There is a wealth of of information in the NRC report, and we reproduce some of their figures here. This graph shows the current best estimates of how many asteroids are out there, waiting to hit the Earth. The bottom scale shows the size of the objects, the left scale how many are that size or larger, the top scale the energy that would be released on impact, and the right scale the frequency with which impacts might occur. One big arrow shows the "K-T Impactor" that killed the dinosaurs with an explosion of a million Mton and is expected to happen every 100 million years. The second arrow shows the "Tunguska" explosion that was a few Mton and is expected to occur every few hundred years. Technically, this shows the number of NEOs, defined as objects whose orbits descend to 1.3 "astronomical unit" (AU, defined as the distance of the Earth from the Sun). These are potentially dangerous objects because even if they miss us now, their orbits slowly change because of interactions with planets such as Jupiter, pressure from the solar wind, and even collisions. About 20% of NEOs are "potentially hazardous objects" (PHOs), meaning they pass within 0.05 AU of the Earth's orbit (600 Earth diameters, close enough that within 100 years their orbits randomly can shift by 0.05 AU).
So what's the effect of such an explosion? We are protected by a thick atmosphere that is the equivalent of 10m (30 ft) layer of water, so impactors that are small enough will explode high above the ground and not pose a serious threat to people. These are the meteors that we see every night. Impacts of asteroids larger than 10m (30 ft, 10kton explosion) are much less frequent, arriving once every few years, and can sometimes punch down to the ground. It is extremely unlikely that someone is close enough to the explosion to be harmed, however. Still larger asteroids are much more dangerous, and the graph shows how the explosion from the impact of an asteroid of 100m (300 ft) diameter and larger is expected to kill a hundred thousand or million people, averaging over all possible impact locations. These deaths can be caused by direct effects or by tsunami (tidal wave) for ocean strikes. It is thought that an impact by an asteroid of 1-2km (1 mile) diameter will also cause secondary, global damage by the effect that it has on the Earth's climate. The vast amount of debris thrown up from the explosion and the subsequent fires will create an "asteroid winter" that might persist for several years, long enough for crop failures to lead to mass starvation. These secondary effects are a hundred times more deadly than the prompt loss of life from the impact.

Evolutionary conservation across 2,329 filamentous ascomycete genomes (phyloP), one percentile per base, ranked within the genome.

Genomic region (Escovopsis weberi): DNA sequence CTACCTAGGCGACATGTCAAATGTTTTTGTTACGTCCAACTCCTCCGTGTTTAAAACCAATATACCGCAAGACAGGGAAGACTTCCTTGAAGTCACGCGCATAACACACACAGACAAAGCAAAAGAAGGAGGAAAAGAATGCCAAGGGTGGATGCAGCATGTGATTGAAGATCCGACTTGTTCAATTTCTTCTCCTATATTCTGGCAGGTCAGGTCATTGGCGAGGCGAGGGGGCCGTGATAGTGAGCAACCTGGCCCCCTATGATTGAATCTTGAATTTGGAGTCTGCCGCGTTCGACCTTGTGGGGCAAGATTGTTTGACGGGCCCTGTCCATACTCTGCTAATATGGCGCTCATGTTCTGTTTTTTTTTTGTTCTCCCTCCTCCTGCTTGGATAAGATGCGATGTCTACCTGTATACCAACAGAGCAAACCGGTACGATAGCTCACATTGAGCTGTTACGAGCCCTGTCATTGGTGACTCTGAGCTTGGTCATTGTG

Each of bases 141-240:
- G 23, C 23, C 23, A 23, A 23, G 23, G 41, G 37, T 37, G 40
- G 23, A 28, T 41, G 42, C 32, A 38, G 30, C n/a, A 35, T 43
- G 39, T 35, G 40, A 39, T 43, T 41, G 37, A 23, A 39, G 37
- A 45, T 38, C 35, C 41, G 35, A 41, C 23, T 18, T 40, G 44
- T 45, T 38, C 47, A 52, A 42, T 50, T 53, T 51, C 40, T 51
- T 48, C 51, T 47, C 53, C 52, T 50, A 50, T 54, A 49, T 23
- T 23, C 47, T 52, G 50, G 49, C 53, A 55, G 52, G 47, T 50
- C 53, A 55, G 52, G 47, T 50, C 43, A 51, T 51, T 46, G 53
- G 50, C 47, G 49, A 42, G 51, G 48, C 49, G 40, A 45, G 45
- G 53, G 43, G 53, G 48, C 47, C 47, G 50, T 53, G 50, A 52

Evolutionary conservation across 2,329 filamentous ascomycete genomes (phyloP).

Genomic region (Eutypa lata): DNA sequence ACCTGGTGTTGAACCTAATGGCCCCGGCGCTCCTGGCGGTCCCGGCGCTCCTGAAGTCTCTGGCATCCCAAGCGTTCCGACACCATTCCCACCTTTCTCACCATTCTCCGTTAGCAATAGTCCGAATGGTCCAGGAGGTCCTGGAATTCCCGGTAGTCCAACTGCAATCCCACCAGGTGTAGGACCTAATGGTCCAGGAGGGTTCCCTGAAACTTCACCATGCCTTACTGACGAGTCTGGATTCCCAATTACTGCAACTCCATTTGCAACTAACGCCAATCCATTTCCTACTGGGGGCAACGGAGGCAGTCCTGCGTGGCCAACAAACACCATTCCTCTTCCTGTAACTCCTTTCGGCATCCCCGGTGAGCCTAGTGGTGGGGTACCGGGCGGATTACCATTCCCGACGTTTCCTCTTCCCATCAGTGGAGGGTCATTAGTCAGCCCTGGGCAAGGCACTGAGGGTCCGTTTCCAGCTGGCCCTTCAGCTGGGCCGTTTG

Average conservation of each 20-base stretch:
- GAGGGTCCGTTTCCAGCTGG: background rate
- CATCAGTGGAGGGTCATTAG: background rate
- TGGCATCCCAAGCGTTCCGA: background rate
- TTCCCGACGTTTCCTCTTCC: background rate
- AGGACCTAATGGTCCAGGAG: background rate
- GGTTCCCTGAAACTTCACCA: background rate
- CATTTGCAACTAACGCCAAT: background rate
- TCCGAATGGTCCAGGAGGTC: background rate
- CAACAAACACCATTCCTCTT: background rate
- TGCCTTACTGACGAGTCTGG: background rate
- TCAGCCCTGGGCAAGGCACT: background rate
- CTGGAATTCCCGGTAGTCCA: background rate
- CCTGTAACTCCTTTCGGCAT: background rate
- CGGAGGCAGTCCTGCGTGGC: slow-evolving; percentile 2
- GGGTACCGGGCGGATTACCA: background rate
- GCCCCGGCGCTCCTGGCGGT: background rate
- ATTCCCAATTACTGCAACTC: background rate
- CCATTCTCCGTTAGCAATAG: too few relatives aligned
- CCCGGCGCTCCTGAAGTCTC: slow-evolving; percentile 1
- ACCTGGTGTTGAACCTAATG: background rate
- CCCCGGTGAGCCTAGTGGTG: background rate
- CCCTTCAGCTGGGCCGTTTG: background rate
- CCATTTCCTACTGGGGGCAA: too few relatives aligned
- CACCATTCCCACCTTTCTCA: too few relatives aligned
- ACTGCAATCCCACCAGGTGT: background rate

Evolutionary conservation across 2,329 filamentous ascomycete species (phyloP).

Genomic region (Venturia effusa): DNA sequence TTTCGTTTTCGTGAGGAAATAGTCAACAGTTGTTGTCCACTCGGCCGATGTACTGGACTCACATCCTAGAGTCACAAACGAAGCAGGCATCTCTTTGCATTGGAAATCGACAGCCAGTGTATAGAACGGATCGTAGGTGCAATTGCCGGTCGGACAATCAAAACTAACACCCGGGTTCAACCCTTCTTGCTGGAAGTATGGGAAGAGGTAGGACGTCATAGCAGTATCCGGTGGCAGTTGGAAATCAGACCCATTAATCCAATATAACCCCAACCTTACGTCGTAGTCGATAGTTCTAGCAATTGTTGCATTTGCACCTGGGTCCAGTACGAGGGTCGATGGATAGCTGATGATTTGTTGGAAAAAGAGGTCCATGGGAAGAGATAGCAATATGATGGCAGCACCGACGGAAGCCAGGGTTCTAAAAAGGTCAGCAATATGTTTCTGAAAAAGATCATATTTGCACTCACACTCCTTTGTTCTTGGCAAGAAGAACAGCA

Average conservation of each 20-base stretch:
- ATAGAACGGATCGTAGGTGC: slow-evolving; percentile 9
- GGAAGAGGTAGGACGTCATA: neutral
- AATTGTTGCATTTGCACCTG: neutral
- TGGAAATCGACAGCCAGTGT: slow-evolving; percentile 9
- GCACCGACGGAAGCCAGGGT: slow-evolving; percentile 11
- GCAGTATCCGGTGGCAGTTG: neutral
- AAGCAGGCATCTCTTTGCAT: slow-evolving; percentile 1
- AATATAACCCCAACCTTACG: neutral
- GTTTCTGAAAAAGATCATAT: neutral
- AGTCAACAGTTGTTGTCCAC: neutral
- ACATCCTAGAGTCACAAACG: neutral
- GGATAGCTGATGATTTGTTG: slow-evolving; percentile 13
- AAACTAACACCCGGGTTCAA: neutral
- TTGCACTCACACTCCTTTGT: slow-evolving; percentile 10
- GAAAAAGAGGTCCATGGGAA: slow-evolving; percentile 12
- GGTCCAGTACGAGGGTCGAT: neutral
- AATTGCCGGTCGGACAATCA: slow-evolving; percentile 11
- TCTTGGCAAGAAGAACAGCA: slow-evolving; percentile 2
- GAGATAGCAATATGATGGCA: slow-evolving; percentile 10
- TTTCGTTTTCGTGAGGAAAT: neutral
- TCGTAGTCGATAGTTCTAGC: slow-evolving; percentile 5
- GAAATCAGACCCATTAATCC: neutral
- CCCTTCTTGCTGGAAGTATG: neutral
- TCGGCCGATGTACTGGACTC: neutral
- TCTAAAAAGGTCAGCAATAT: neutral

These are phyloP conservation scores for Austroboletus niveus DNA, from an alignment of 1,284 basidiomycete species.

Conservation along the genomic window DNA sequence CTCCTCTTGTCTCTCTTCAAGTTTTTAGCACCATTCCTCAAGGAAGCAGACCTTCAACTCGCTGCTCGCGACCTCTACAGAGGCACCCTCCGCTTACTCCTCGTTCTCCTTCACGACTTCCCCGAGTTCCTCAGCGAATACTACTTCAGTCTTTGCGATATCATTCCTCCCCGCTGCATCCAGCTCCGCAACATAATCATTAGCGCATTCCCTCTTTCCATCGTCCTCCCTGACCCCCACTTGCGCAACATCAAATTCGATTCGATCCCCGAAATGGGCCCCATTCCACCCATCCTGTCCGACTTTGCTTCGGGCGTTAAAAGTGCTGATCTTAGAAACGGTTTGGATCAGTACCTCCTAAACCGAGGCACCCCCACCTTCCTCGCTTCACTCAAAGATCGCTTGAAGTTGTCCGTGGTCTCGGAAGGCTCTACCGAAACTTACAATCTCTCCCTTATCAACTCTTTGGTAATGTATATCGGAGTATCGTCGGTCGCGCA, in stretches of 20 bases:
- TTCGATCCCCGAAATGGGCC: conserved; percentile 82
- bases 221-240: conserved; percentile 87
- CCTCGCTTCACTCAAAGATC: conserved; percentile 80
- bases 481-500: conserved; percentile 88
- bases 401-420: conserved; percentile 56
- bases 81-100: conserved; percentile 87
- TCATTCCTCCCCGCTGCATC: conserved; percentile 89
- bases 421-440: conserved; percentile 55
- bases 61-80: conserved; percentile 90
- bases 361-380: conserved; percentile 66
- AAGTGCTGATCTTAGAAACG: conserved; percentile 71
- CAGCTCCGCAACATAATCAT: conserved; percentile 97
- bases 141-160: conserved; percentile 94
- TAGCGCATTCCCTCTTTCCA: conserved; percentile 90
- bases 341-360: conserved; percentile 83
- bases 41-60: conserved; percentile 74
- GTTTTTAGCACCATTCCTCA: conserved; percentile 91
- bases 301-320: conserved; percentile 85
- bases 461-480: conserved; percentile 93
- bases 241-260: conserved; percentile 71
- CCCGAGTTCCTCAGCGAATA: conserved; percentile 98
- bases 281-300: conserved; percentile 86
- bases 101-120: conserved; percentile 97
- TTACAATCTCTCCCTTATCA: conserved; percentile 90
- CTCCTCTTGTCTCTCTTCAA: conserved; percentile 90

Now that we have an estimate of how often the Earth is struck by an asteroid as well as an idea of how many people are killed per impact, we can estimate how many people are killed per year on average. The graph to the left shows the number of fatalities per year as a function of the size of impactor. As mentioned at the beginning, the worst effects occur from global catastrophe, amounting to a thousand deaths per year. We see that the most deadly asteroids have a diameter of a few kilometers, these explosions occur about once per million years, and the "asteroid winter" is expected to cause a billion deaths. Impacts do occur at this rate, averaged over the eons, but what about next year or next century? The question is whether we're lucky or not.
Current status of Near Earth Object surveys
Since the 1990's NASA has supported the Spaceguard Survey, an effort to find all NEOs larger than 1 km. This has been very successful and we're pretty sure that we've found about 85% of the NEOs that are 1km in diameter or larger. Fortunately none of these is expected to strike the Earth in the next century. The plot to the left shows the current expectations for fatalities per year, given this new knowledge. (Note the change in the vertical scale from the previous graph.) The chances of global catastrophe in the near future are lower than the average over the eons, because we've looked and found that most asteroids that can come close to us will not in fact strike us any time soon. There is a residual possibility that one of the 15% of undiscovered, large NEOs might strike us soon, of course. Instead of the 1000 fatalities per year that we would predict with no specific knowledge of the asteroids in the sky, the Spaceguard Survey reassures us to expect only 100 fatalities per year, because of the asteroids that have been found to be harmless.
Finding smaller impactors is more difficult than bigger impactors
It gets harder and harder to improve on previous generations of asteroid search such as Spaceguard. Smaller asteroids are dimmer -- a 140m (500 ft), 100 Mton asteroid is 100 times fainter than a 1.4 km(1 mile) monster that can cause "asteroid winter". Also, some asteroids are on "obnoxious orbits" that are very hard to spot from Earth, including orbits spend most of their time inside of Earth's orbit, objects that are phased right now to spend most of their time on the opposite side of the Sun, and long period comets that plunge down out of the darkness. Finally, orbits do evolve over time in unpredictable ways from the solar wind and deflections by close encounters with other objects. The price of security is eternal vigilance.